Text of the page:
A C with an excellent operational history, an AP and an engine monitor?  That is Paradise!  

Last time I looked most Cs didn't get these beneficial treatments until late in life.  There owners weren't intending to sell either...

Get to know the owner... learn as much as you can about the plane...

The PPI is still important.

Best regards,

-a-

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5 hours ago, Tx_Aggie said:

Plane is a 67' C with the Johnson bar. it has good paint, fair interior (a few rips on the ceiling and a few screws missing in the interior here and there) is priced with a worn out engine. Has decent IFR equipment: STEC 60-2, Apollo GX60 IFR GPS - while it's no WAAS GPS, I can still shoot LNAV GPS approaches with it, and if I need it, fly to the local regional airport and the Stec will capture the glideslope on the ILS. has a JPM-700 engine monitor and has been run at CHT's less than 380* for the last 8 years in dry western Texas. It has the cowl mod that closes up the lower portion of the gaping engine inlet. All things considered, I do think it's a steal. But like a few others in this thread, I actually do use the backseat when I'm flying - about 50% of the time. But the only thing a C's backseat is good for is luggage, not adults - unless you're under 5'. That's my dilemma. Also, I probably won't get an unbiased opinion on a Mooney forum, but how desirable are 50+ year old Mooneys? In the event I buy this and elect to trade up at some point to a longbody, how many people are going to be eager to pony up and buy a (at that point, perhaps 55+ year, ~2500-2800 hrs on a partially rebuilt engine) carbureted airplane? I mean no disrespect at all, and I love how efficient these 4 cylinders were and are, even at 50 years. These are my hangups, if any of you have had the same thoughts but have walked through this, please help me out!!  

I'll speak to a couple of points. I have a short body 1966 M20E, (same cabin as the M20C with a 200 hp IO360).

  • These 50 year old airframes are very salable. Mine, which has quite a few mods and decent avionics, will go on the market for north of $90k when I'm ready to retire from flying unless I get to keep it long enough to run out the engine.
  • And contra Andy's hyperbole, unless the pilot is over 6' tall with a 36" inseam the back seat is at least as comfortable as an airline seat. The pics are not from "30 minute flights" in fact the one with 2 ladies in the back was to Jackson TN, over 3 hours each way. The one with @mooneygirl, and @AGL Aviation's Lynn Mace was from Kerrville to Longview. You'l note that Lynn, a full sized adult, is sitting in complete comfort behind me for a 2+ hours flight. (Al Mooney was tall, particularly for the time he lived. Mooneys are one of the tougher planes in its class to enter and exit but one of the more comfortable once you get in your seat.

IMG_20151030_115458221.jpg

IMG_20160520_150822243.jpg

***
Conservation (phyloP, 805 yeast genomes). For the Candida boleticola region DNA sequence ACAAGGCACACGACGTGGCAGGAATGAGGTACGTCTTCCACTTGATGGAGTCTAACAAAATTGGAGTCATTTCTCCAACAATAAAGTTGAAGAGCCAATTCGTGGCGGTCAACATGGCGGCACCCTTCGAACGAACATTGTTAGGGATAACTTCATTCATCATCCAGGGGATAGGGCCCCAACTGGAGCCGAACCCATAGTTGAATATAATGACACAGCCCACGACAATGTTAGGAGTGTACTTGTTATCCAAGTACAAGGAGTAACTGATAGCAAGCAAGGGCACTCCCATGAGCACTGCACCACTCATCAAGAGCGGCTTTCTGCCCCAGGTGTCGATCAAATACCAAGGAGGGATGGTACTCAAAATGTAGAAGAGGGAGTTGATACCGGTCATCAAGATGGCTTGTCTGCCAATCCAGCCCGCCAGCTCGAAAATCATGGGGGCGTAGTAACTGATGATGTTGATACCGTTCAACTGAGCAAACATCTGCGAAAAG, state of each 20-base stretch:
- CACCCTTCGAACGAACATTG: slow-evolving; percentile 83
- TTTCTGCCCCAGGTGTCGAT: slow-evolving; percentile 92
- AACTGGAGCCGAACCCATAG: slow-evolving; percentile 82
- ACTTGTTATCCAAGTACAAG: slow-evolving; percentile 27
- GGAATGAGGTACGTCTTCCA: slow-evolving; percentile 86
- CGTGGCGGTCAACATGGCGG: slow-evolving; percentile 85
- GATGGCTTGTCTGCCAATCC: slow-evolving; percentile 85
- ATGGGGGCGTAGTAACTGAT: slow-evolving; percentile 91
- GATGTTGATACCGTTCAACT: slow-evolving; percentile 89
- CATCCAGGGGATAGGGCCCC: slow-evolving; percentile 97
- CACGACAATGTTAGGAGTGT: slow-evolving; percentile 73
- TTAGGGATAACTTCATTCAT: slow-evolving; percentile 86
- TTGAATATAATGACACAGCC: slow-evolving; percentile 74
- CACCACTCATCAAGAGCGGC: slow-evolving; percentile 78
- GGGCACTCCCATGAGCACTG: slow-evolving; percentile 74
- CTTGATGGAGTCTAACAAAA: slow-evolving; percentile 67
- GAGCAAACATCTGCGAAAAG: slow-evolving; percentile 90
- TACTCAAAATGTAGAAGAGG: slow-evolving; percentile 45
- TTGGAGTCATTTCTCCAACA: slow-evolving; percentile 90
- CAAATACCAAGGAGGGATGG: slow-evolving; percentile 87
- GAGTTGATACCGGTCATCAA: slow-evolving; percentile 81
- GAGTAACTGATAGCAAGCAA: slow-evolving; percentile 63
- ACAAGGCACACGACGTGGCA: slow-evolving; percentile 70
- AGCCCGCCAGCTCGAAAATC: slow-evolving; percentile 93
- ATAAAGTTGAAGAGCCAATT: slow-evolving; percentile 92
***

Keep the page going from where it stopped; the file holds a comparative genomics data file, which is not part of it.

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My theory on engines is:  Keep throwing cylinders at it until it needs to be taken apart.  As far as cylinders cost.   I have a not needed one for an A1A that cost 2 AMU several years ago that is waiting for install, then will rotate them around getting .5 AmU overhauls.   The C uses less AMU per cost cylinders.

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Thanks for the input, it really is the most economical way to travel at 140 kts.

What does the term IRAN stand for btw?


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Just now, Tx_Aggie said:

Thanks for the input, it really is the most economical way to travel at 140 kts.

What does the term IRAN stand for btw?


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IRAN= inspect repair as nessecary 

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Iran can be better than OH for meeting your specific needs... The OH might include things you don't want...

Best regards,

-a-

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On 11/19/2017 at 7:23 AM, Bob_Belville said:

I'll speak to a couple of points. I have a short body 1966 M20E, (same cabin as the M20C with a 200 hp IO360).

  • These 50 year old airframes are very salable. Mine, which has quite a few mods and decent avionics, will go on the market for north of $90k when I'm ready to retire from flying unless I get to keep it long enough to run out the engine.
  • And contra Andy's hyperbole, unless the pilot is over 6' tall with a 36" inseam the back seat is at least as comfortable as an airline seat. The pics are not from "30 minute flights" in fact the one with 2 ladies in the back was to Jackson TN, over 3 hours each way. The one with @mooneygirl, and @AGL Aviation's Lynn Mace was from Kerrville to Longview. You'l note that Lynn, a full sized adult, is sitting in complete comfort behind me for a 2+ hours flight. (Al Mooney was tall, particularly for the time he lived. Mooneys are one of the tougher planes in its class to enter and exit but one of the more comfortable once you get in your seat.

IMG_20151030_115458221.jpg

IMG_20160520_150822243.jpg

5’11 first ride of many in a C.  I have also flown in a seat I made out of cardboard boxes on an Antonov.  I preferred the latter. 

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7 hours ago, M20F said:

5’11 first ride of many in a C.  I have also flown in a seat I made out of cardboard boxes on an Antonov.  I preferred the latter. 

To each his own...

IMG_20171121_115237646_HDR[1].jpg

IMG_20171121_105726280[1].jpg